When something causes the inflammation of these membranes, it is called meningitis, which can be of non-infectious cause or also called aseptic, and infectious (infectious agents that invade the organism).
Among the causes of non-infectious meningitis are tumors that invade the region, medications and intoxication by chemical agents. The infectious type, on the other hand, is caused by agents that invade the organism, and there are 3 most common types of infection: viral, bacterial and fungal .
Virus meningitis is, in general, the mildest and mildest form of the disease. The occurrence is higher in late summer and one of the main causative agents is the Enterovirus.
Even though the symptoms can be quite uncomfortable, such as headaches and vomiting, the treatment is usually simple and often without much specification – just take care of your health in general, allowing the body to recover.
Meningitis can also be caused by fungi and, in this case, they are considered to have a subacute evolution (that is, the patient can remain infected for several months without symptoms or with manifestations that are difficult to diagnose).
One of the characteristic factors of fungal meningitis is that it is not transmissible between people. The most related agent to the disease is Cryptococcus neoformans , usually housed in the feces of birds, soils and vegetables.
Bacterial meningitis is a serious condition that, if not treated, can cause complications and lead to death.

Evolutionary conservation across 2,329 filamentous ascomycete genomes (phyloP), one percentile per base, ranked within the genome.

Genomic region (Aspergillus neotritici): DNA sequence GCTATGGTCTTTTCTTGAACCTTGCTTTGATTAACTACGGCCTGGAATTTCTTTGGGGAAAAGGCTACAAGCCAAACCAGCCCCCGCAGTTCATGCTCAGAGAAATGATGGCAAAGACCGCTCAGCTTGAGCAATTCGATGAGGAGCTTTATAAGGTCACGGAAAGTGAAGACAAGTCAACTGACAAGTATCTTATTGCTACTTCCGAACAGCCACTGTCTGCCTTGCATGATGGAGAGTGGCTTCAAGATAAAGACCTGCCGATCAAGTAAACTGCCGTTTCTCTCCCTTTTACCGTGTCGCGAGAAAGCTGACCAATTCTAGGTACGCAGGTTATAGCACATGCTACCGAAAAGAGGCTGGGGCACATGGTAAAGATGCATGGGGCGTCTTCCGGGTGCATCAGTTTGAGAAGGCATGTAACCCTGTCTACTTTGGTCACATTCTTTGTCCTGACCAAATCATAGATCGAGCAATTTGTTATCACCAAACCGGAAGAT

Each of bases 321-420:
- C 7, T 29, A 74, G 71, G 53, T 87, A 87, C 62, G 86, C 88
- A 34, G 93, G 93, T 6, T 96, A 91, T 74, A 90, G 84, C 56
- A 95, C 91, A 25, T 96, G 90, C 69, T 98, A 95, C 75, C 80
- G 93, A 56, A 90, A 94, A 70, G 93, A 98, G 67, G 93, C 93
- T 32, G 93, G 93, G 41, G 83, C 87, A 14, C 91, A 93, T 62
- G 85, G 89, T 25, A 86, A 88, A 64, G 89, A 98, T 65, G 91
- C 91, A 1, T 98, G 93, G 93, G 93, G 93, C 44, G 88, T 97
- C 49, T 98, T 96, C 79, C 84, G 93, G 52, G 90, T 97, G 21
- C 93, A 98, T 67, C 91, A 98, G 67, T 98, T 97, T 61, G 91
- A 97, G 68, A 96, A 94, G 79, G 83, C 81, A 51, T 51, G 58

Currently, there is a vaccine for the prevention of bacterial meningitis, meningococcal, pneumococcal and Haemophilus influenzae b .
Although all of them are extremely relevant and efficient, the meningococcal type has a variety of 13 groups of bacteria that cause the disease, which makes immunization coverage difficult.
This variety results in 2 factors: the type is the easiest to be transmitted and the vaccine is not able to promote protection against all of them.
Transmission is through direct contact with the secretions of an infected person. But although we are constantly in contact with infectious agents, it is worth remembering that our organism is often able to fight them and prevent the disease.
Therefore, even when infections occur, not all bactericidal agents have the ability to migrate to the brain region and cause a condition of meningitis.
The infection must be able to reach the respiratory tract and break the blood barrier. When this invasion occurs, infectious agents are able to reach the nervous system and settle in it, triggering the disease.
The bacterium Neisseria meningitidis , responsible for meningococcal meningitis, has 13 different serotypes. It is as if they all belong to the same family, but have some particularity that differentiates them.
So, to facilitate naming and differentiation, the researchers named each group (serotype) of this bacterium with a letter. The 13 known serotypes are A, B, C, D, 29E, H, I, K, L, W135, X, Y and Z, but there are 5 (A, B, C, W and Y) that are responsible for the great most frames.
The bacterium Haemophilus Influenzae has 6 serotypes: A, B, C, D, E, F, which work in the same way, in which the appointment occurs due to changes in the structure of the bacterium.
Pneumococcal meningitis, on the other hand, has more than 90 serotypes capable of triggering the infection. In Brazil, there are 13 most common groups: 14, 1, 6B, 5, 6A, 23F, 19F, 9V, 3,4, 10A, 8 and 7F.
Although the nomination is based on numbering, the principle is the same, being only to differentiate the bacteria belonging to the large group Streptococcus pneumoniae .
That is, the difference between meningitis A, B, C and the others is just the type of bacteria that infected the patient.
The incidence of each meningococcal meningitis serotype (A, B, C, W and Y) may vary according to the region or country, but type C is the most recurrent in Brazil, considering all age groups.
However, if only patients under the age of 5 are considered, cases of meningitis B are more frequent.